The following links may help interpreters and translators determine their status. This material was distributed by a speaker from WC at a conference for translators and interpreters. It was distributed at an OSTI conference and later at an OHCIA conference.

What is an Independent Contractor?

State Agency Criteria for Independent Contractors


Employers’ Supplemental Tax Guide

Oregon’s Independent Contractor Laws

Oregon IC Administrative Rule

State Agency Criteria for Independent Contractors

The following text is copied from the Oregon Revised Statutes on the definition of Independent Contractors in Oregon. Text in italics is my commentary.

ORS 670.600 text.

Independent contractor defined

(2) As used in ORS chapters 316, 656, 657, 671 and 701, independent contractor means a person who provides services for remuneration and who, in the provision of the services:

(a) Is free from direction and control over the means and manner of providing the services, subject only to the right of the person for whom the services are provided to specify the desired results;

Examples of direction and control:

  • saying exactly where and at what time the interpreting service must be provided.
  • giving the interpreter a phone for interpreting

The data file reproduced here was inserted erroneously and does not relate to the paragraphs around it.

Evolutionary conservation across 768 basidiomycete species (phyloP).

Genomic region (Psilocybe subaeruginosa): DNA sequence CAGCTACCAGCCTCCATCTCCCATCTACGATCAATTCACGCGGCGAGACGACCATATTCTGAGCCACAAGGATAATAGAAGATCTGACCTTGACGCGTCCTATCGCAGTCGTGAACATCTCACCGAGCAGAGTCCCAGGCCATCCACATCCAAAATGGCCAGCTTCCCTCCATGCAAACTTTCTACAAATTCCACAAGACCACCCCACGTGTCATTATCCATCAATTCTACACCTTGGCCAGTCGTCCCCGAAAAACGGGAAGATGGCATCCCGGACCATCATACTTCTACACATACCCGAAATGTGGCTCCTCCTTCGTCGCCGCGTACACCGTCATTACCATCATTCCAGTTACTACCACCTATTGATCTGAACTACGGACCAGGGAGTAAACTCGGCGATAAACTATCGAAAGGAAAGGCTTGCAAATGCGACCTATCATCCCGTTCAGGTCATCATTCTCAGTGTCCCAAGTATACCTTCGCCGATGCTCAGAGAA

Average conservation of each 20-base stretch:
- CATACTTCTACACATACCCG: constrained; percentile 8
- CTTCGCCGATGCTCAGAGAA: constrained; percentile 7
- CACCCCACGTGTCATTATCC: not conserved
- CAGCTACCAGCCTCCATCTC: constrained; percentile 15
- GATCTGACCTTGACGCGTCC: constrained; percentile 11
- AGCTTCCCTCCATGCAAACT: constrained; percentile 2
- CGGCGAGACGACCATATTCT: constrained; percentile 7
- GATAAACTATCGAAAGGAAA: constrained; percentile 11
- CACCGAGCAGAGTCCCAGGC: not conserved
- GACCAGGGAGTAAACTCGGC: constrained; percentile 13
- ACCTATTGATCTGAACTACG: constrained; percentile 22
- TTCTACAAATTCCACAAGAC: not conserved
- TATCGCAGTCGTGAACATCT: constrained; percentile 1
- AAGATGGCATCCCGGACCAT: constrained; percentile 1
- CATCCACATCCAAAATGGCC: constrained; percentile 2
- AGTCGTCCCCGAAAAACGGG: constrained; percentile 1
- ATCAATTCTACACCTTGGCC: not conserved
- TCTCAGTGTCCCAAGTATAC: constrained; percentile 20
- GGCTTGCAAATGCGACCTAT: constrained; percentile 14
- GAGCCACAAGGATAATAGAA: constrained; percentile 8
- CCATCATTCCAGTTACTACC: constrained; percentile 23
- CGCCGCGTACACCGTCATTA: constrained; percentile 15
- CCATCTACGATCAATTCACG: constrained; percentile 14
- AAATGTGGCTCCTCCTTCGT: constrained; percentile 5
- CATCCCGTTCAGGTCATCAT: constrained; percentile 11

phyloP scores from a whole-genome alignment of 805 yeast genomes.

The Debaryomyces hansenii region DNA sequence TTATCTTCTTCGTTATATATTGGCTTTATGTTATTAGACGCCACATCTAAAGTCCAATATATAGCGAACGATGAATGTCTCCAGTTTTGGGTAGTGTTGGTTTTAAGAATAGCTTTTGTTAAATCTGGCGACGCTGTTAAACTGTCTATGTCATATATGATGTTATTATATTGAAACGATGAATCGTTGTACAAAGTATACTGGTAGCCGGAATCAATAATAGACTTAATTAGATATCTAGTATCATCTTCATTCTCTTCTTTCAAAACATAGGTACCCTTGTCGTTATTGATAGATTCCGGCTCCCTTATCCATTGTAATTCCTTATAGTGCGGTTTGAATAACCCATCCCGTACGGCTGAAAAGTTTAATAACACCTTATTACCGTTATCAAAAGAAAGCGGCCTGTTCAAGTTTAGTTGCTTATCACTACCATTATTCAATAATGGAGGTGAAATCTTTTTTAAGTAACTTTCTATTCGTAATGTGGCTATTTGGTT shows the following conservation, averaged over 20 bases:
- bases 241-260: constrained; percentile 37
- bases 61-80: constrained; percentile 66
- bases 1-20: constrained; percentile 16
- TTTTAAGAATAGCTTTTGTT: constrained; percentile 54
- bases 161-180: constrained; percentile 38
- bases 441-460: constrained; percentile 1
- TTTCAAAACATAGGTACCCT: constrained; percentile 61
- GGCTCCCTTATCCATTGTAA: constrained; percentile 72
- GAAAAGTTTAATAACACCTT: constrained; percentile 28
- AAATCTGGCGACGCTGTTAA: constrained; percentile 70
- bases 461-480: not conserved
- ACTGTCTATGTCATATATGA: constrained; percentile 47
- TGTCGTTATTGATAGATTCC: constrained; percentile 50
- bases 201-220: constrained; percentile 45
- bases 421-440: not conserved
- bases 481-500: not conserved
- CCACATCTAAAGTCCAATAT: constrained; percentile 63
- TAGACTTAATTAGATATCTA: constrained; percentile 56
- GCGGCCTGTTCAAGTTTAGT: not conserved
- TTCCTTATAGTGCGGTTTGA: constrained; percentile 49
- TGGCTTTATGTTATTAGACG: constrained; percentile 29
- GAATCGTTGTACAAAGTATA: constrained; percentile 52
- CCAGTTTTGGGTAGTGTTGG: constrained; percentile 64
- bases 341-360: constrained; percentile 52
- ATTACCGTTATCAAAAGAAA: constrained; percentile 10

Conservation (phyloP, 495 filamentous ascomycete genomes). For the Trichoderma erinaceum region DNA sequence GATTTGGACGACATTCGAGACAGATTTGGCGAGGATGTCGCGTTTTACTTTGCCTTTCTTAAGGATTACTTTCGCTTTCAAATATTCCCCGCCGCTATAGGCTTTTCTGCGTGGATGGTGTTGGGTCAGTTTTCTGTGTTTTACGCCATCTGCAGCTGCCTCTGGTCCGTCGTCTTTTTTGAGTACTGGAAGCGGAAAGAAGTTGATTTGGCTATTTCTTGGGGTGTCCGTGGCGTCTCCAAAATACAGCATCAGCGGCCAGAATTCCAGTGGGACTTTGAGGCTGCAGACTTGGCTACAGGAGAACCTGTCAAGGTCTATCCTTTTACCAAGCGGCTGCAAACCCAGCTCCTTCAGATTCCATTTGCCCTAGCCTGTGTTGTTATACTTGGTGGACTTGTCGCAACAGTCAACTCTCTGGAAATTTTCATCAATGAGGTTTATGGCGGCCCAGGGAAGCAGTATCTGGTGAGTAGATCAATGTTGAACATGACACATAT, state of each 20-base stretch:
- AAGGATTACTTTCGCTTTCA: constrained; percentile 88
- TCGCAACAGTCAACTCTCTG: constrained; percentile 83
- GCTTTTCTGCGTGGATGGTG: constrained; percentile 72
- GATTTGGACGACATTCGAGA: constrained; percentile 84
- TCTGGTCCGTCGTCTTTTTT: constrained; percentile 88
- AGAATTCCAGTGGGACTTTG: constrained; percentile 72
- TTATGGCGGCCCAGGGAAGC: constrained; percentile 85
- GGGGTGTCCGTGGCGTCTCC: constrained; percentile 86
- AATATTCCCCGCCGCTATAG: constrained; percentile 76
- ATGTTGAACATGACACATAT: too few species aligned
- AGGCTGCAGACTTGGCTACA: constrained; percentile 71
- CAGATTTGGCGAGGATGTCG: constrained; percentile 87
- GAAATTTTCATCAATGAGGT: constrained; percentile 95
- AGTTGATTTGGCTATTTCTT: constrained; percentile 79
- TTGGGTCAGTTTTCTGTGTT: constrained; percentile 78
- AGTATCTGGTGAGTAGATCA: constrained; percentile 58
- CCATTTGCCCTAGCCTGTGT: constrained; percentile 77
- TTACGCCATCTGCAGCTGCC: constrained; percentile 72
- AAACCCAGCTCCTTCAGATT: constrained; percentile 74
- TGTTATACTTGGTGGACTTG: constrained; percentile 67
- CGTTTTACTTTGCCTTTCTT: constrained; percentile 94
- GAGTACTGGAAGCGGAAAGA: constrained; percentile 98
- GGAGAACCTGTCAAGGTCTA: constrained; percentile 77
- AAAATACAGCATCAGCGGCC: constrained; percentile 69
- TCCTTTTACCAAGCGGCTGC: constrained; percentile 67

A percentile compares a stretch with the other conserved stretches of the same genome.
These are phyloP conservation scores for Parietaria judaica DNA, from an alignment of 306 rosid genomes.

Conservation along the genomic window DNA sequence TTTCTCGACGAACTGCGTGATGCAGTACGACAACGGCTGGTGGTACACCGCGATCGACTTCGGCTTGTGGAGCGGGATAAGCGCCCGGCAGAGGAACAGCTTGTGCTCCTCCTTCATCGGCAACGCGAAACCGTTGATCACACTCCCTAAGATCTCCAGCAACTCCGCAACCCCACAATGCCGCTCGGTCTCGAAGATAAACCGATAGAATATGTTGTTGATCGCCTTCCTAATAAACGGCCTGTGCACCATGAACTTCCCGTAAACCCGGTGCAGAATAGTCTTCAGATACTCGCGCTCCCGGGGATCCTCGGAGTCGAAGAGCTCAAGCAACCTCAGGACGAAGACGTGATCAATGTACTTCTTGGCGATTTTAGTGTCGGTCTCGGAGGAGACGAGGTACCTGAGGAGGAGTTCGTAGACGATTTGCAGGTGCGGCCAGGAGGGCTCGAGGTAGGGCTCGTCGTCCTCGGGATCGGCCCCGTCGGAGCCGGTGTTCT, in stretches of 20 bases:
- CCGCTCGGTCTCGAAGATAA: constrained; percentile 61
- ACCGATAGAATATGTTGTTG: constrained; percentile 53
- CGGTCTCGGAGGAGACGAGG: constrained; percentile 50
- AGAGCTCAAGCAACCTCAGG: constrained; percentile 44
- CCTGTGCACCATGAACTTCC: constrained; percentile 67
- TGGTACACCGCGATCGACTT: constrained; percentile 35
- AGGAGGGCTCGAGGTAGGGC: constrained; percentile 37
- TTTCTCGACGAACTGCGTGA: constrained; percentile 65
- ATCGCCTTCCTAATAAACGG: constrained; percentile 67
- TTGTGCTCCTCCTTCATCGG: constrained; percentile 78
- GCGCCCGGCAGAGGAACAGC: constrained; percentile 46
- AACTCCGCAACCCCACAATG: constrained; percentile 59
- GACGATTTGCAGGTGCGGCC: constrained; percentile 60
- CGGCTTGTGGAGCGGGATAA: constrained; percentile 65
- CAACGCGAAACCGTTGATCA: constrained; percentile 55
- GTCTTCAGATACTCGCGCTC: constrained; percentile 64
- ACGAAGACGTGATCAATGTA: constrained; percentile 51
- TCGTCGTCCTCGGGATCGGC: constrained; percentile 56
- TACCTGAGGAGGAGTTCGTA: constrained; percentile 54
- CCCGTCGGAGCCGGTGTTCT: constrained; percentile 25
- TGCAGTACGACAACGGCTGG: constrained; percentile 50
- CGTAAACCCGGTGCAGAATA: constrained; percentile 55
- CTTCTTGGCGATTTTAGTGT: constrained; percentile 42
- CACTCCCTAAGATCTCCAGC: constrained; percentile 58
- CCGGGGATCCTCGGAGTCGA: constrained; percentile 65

• requiring the use of a particular software for translation

(b) Except as provided in subsection (4) of this section, is customarily engaged in an independently established business;

(c) Is licensed under ORS chapter 671 or 701 if the person provides services for which a license is required under ORS chapter 671 or 701; and

(d) Is responsible for obtaining other licenses or certificates necessary to provide the services.

Interpreters and translators are typically responsible for obtaining their own certifications.

(3) For purposes of subsection (2)(b) of this section, a person is considered to be customarily engaged in an independently established business if any three of the following requirements are met:

(a) The person maintains a business location:

Examples of things that do not qualify as a business location:

  • A laptop in a corner of the living room